• INTRODUCTION OF PROJECTThe problem is to design and implement an algorithm to create a semester course timetable by assigning time-slots and rooms to a given set of courses to be run that semesterunder given constraints. The constraints include avoiding clashes of time-slots androoms, assigning appropriate rooms and appropriate no. of slots and contact hours to thecourses etc Although most of the college administrative work has been computerized, the lecture-timetable scheduling is still mostly done manually due to its technical difficulties. Themanual scheduling of lecture-timetable requires considerable time and efforts. Thelecture-timetable scheduling is a constraint satisfaction problem in which we find anoptimal solution that satisfies the given set of constraints.The college lecture-timetabling problem asks us to find some time slots and classroomswhich satisfy the constraints imposed on offered courses, instructors, classrooms and soon. Therefore, the variables to be instantiated are time slots and classrooms of offeredcourses. Since the problem is a combinatorial optimization problem belonging to NP-hard class, the computation time for timetabling tends to grow exponentially as thenumber of variables increase. There have been a number of approaches made in the pastdecades to the problem of constructing timetables for colleges and schools. Timetablingproblems may be solved by different methods inherited either from operations researchsuch as graph coloring, mathematical programming, local search procedures such astabu search and simulated annealing, genetic algorithms or from backtracking-basedconstraint satisfaction manipulation.We have formulated the method for developing effective and practical timetablingalgorithm [3] which is capable of taking care of both hard and soft constraints usingsimplified version of iterative forward search technique [7] based on priority. Weprimarily focused on developing algorithm, which is easy to implement withoutcompromising on its effectiveness and performance.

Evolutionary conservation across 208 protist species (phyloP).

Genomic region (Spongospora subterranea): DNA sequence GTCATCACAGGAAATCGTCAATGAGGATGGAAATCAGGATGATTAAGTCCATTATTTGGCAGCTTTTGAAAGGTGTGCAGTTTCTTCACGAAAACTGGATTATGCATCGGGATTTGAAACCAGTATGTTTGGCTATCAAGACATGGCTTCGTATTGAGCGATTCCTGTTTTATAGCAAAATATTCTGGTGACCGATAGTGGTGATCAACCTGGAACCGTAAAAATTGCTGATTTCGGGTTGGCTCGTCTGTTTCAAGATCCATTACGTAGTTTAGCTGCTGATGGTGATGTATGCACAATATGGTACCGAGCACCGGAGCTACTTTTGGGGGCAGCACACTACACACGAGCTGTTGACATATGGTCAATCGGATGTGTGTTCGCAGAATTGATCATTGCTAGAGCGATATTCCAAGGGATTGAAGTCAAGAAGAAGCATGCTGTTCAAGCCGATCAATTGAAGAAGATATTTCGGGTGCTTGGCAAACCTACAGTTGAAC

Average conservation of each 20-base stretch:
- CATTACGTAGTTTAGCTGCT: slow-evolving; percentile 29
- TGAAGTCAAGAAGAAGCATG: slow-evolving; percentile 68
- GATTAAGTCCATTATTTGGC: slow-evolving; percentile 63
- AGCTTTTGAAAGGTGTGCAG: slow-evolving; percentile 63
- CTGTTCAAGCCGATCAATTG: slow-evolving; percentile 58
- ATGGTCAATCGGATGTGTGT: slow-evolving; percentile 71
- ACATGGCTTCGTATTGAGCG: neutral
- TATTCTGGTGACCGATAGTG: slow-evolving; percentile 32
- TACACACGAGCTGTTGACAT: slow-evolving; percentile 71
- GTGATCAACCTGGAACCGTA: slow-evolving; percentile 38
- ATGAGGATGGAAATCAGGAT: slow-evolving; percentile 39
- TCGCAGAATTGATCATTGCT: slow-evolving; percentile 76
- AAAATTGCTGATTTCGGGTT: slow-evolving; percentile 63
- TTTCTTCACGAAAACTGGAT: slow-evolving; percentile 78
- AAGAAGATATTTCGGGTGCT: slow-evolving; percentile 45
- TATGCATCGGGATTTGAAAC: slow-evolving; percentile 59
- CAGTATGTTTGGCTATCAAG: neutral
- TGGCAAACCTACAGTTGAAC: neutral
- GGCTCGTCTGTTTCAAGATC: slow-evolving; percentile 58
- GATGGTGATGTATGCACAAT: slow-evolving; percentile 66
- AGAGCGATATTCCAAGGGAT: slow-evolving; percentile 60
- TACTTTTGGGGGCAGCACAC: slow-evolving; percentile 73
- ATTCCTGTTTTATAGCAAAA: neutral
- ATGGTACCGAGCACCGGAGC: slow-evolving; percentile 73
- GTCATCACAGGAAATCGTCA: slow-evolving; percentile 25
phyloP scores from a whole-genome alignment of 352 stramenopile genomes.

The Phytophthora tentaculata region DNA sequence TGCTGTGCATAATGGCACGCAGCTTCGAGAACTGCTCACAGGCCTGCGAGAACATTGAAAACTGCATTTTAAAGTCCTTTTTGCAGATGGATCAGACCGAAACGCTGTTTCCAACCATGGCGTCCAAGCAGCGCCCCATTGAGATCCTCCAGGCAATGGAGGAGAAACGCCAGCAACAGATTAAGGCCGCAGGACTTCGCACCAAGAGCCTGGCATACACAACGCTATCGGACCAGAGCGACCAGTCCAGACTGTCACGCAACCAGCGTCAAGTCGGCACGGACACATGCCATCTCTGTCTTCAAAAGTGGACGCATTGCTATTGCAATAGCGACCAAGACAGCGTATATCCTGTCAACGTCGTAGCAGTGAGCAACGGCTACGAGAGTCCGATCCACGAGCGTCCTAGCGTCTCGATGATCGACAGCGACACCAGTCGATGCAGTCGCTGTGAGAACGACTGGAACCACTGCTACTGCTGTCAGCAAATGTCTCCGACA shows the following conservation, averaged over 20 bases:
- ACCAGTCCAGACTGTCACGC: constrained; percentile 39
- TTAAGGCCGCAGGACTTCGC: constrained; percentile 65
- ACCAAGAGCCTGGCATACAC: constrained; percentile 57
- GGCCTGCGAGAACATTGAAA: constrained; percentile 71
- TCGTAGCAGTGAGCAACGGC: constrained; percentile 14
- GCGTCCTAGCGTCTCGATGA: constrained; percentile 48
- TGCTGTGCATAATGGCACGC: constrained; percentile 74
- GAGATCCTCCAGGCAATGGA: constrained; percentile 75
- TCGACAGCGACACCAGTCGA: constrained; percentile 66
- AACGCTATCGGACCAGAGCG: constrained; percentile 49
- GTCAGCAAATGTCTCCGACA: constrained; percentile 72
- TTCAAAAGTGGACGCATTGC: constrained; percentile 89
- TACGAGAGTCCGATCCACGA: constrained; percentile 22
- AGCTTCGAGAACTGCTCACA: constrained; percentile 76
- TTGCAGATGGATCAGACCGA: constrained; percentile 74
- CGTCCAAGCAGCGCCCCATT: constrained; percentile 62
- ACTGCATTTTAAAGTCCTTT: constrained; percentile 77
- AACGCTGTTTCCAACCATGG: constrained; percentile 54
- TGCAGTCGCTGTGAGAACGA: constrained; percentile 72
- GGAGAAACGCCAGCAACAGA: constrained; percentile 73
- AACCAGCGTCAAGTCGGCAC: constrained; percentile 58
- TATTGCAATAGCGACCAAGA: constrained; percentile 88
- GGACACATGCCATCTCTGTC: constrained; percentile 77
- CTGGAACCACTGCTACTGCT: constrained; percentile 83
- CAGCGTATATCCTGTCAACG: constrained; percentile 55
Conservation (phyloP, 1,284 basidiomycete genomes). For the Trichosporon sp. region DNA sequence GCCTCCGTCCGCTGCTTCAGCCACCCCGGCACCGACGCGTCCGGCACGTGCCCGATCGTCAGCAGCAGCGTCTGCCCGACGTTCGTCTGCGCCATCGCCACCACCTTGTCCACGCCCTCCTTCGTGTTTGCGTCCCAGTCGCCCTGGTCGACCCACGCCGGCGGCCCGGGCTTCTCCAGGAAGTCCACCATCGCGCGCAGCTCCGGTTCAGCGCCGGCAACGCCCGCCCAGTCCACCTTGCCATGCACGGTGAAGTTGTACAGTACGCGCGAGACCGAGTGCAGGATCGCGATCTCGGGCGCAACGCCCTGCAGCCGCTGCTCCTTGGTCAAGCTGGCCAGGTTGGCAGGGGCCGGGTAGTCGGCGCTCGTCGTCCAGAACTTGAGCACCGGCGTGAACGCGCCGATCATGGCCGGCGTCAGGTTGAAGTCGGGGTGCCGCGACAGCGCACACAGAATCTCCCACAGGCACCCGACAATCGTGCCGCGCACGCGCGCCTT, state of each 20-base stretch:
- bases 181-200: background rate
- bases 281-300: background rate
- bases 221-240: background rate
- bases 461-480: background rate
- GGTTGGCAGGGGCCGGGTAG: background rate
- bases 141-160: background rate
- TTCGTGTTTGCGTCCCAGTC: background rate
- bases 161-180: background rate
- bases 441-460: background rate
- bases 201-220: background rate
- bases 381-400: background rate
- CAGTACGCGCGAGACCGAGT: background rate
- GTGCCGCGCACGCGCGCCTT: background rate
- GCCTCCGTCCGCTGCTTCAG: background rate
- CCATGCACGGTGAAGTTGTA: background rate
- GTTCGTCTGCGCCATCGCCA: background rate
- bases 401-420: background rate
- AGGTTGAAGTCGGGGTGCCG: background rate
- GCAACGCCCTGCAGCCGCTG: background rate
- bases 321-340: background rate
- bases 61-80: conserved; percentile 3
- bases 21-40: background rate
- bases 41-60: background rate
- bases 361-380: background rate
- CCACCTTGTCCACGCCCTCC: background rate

• INTRODUCTION TO TECHNOLOGY USEDFeatures of Visual Basic.NET:  Visual Basic.NET is a flexible, high level, object-oriented programminglanguage. Visual Basic.NET includes certain low level features that are normallyavailable only in assembly or machine language. Visual Basic.NET is widely available, commercial interpreter are available formost personal computer, mini computers and main frames. Visual Basic.NET is largely machined independent. Programs written in VisualBasic.NET are easily ported from one computer to another. Your programs interface may include the familiar controls that window usersalready know how to operate-such as command buttons, option list, text boxes andscroll bars. With just a few mouse actions, you can add any combination of these controlsto a program. As a result design tasks that used to require many hours of detailedprogramming efforts can how be completed in minutes. The S/Ws developed in Visual Basic.NET are user friendly and good looking In Visual Basic.NET you can quickly design the visual elements of any newprogramming project.